Reaching an appropriate accommodation with our largest trading partner will take bold changes in Canadian policy and leadership. We will need to renew our nation’s commitment to water research. We will need to demand transparent debate about water management proposals. We will need institutions and individuals who can bargain effectively with an aggressive neighbour. We will need to work with the American people and their political leaders to show that their own long-term water security is best served by national and local solutions. And we will have to lead by example by managing our waters as though they mattered for future generations of Canadians, as well as for the fish and other creatures that live in or are dependent on them. But at this critical juncture in the debate on deeper North American integration, our water capabilities and policies resemble a rudderless boat.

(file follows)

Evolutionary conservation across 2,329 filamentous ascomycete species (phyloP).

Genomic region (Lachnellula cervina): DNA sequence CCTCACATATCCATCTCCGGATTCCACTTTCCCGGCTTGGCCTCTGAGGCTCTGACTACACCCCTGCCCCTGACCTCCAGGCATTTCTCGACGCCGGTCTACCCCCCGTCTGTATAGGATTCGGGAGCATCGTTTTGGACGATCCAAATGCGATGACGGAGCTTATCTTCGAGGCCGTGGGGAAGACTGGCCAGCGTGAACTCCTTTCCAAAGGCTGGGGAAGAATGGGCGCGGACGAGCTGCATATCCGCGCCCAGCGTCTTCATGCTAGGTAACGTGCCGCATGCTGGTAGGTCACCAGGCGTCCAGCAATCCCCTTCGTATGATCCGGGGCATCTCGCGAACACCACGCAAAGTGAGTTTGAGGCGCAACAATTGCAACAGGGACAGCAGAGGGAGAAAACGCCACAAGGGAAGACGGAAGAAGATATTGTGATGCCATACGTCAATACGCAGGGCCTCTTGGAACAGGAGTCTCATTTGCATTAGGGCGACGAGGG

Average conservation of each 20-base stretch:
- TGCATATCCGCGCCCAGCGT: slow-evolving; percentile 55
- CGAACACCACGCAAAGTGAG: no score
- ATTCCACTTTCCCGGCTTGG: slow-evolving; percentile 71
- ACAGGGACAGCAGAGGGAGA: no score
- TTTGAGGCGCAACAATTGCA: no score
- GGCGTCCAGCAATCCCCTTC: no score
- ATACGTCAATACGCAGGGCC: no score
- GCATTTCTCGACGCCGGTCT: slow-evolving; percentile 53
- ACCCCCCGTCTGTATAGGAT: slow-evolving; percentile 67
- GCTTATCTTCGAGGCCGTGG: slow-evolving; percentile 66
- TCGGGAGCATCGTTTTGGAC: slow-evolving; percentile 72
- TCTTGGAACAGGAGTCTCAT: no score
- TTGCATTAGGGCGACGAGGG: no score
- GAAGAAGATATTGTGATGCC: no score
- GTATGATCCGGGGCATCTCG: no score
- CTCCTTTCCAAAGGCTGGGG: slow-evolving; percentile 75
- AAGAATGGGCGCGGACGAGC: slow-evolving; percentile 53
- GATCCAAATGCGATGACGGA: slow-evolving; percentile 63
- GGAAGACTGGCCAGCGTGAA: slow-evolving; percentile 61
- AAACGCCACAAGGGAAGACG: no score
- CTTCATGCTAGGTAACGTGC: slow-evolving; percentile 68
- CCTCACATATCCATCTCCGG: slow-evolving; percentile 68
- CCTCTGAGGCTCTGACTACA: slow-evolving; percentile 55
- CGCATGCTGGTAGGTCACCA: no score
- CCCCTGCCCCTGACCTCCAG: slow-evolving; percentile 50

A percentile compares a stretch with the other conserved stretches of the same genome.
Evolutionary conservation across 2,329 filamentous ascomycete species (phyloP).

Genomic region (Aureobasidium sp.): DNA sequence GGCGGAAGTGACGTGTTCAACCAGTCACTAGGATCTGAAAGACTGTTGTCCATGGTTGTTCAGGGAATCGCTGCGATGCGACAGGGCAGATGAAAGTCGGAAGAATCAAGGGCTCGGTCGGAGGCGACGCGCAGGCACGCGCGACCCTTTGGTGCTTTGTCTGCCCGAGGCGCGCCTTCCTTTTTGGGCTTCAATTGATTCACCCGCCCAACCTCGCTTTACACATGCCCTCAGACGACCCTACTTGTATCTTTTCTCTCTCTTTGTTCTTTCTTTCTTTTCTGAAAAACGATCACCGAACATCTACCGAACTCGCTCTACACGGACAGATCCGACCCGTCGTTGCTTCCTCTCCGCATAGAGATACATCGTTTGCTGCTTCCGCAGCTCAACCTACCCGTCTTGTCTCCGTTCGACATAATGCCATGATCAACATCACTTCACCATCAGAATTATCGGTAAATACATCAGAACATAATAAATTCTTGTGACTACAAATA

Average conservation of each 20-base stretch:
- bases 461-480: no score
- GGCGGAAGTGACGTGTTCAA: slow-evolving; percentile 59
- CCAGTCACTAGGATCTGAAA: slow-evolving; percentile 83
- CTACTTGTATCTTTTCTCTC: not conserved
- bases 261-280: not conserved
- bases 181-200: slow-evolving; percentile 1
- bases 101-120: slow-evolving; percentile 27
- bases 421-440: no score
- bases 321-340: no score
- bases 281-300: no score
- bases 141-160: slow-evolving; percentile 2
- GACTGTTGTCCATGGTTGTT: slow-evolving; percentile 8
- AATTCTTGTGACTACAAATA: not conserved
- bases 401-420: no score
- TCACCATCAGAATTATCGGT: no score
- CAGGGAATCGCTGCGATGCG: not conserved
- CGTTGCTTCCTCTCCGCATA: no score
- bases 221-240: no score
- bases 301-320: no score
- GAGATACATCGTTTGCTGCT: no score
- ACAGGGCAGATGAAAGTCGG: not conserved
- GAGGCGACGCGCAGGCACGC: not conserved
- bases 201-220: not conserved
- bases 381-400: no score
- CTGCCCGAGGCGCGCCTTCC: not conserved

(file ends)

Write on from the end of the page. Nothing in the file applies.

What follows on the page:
The issues raised by rapid continental economic integration are complex and cannot be resolved in this essay. But if Canadian water policy is going to be defined in Canada, by Canadians and for Canadians, four specific proposals must be considered:

  1. The SPP process should be opened to full public scrutiny and democratic debate.
  2. The federal government should immediately assess and annually report on the full impact of the continental integration of oil, gas, and electricity on the nation’s water resources (a form of virtual water export).
  3. The Canadian government should immediately inform the governments of the United States and Mexico that bulk water removals from Canada’s major drainage basins will not be permitted and that the topic of water export will be excluded from all future SPP or related discussions.
  4. Finally, the Canadian government should pass federal legislation obliging it to step in and prevent the bulk removal of water from any of Canada’s five major drainage basins in the event that any province is either unable or unwilling to do so.

(Andrew Nikiforuk is a Calgary-based journalist and an award-winning business and environmental reporter. This article was excerpted from a longer and full sourced and referenced paper—On the Table: Water, Energy and North American Integration—which he recently wrote for the University of Toronto’s Munk Centre for International Studies.)